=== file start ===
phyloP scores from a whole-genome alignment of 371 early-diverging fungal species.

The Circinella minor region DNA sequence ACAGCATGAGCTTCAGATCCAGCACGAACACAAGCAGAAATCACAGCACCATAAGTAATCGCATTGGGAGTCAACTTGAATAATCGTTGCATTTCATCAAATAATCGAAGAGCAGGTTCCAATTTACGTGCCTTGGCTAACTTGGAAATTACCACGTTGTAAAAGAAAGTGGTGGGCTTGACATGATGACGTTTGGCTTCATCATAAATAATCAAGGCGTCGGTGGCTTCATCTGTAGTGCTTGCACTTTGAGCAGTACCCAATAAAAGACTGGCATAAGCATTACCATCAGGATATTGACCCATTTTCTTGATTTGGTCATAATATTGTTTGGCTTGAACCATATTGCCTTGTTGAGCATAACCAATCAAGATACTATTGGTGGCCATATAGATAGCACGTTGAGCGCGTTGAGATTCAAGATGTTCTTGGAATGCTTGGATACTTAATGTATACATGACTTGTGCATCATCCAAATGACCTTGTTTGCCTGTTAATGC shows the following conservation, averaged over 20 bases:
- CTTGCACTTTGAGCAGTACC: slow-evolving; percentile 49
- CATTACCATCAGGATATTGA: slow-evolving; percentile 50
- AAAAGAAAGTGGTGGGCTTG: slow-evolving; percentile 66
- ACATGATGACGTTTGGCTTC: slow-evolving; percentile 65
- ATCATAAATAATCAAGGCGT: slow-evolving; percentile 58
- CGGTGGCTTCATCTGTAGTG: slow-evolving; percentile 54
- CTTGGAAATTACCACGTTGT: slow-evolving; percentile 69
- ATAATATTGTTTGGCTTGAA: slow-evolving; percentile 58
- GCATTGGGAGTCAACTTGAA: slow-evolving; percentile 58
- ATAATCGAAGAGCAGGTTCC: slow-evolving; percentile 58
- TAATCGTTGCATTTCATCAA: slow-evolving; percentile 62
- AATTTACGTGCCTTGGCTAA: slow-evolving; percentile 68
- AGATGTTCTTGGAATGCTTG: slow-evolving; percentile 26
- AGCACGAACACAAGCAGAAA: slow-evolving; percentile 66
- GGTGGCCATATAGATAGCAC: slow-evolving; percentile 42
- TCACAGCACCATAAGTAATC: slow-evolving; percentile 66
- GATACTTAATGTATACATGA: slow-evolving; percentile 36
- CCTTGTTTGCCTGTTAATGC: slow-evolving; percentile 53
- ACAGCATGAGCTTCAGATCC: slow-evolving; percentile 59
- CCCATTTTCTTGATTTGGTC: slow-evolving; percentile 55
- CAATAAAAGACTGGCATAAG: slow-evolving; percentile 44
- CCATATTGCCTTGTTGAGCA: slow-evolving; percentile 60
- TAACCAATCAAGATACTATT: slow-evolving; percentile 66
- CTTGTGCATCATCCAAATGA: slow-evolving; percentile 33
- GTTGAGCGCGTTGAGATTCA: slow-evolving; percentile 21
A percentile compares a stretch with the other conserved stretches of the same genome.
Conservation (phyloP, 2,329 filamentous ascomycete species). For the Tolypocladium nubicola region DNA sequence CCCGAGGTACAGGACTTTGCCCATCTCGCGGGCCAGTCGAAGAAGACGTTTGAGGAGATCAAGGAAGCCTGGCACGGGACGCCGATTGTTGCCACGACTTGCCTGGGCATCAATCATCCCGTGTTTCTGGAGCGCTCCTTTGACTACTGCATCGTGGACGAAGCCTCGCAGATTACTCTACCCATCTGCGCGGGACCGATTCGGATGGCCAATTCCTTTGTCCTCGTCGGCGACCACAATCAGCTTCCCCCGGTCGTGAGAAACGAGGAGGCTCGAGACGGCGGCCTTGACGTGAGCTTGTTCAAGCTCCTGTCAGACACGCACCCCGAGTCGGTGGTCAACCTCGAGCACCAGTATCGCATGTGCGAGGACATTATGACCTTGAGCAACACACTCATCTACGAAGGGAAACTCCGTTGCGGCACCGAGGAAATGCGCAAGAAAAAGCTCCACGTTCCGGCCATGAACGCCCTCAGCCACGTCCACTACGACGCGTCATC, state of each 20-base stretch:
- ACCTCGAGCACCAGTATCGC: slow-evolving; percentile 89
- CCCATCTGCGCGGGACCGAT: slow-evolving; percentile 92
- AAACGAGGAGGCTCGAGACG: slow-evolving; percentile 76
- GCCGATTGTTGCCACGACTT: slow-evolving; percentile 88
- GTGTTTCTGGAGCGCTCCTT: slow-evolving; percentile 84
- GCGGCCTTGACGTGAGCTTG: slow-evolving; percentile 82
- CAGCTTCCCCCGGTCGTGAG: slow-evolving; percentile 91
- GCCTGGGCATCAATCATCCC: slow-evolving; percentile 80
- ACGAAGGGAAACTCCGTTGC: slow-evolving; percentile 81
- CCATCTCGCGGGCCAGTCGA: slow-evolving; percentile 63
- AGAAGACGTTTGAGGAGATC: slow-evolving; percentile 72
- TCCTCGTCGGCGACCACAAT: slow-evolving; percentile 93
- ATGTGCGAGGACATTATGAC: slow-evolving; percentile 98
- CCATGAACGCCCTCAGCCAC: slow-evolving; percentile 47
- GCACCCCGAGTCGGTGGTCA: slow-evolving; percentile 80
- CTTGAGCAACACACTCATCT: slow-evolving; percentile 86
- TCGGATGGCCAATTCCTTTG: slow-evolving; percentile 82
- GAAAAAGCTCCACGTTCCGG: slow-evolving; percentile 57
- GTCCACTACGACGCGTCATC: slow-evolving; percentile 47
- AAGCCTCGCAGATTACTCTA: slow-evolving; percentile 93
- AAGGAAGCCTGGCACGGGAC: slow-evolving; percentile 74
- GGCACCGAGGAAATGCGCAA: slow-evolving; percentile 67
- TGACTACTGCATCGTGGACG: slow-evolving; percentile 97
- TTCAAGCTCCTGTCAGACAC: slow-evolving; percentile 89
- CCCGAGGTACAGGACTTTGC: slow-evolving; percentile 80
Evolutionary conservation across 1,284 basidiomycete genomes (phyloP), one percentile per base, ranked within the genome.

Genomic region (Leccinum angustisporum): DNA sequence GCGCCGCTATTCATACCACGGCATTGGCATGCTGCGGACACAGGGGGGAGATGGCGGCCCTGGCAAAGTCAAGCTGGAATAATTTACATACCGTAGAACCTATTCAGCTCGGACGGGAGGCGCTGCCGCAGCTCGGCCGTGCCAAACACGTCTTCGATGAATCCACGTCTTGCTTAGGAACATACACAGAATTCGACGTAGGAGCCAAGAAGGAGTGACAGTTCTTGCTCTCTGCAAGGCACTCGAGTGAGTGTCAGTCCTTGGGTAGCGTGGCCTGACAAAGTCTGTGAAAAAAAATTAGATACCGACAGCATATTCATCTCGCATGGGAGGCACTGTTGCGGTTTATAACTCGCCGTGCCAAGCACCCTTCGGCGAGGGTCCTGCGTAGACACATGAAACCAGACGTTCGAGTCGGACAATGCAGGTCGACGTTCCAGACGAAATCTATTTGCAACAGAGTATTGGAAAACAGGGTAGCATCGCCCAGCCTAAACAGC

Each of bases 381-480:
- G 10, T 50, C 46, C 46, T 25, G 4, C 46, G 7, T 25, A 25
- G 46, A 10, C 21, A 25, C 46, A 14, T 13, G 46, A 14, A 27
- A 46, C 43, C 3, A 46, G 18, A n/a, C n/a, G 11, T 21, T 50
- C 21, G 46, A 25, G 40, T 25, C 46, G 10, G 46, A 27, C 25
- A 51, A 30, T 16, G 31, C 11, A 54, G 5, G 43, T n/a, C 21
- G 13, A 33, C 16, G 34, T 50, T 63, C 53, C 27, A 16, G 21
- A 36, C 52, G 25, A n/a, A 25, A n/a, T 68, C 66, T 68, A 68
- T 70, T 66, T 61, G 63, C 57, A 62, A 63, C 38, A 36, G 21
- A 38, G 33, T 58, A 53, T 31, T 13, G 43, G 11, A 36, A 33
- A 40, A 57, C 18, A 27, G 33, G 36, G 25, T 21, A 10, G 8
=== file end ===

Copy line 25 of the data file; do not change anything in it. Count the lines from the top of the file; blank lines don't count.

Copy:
- TAACCAATCAAGATACTATT: slow-evolving; percentile 66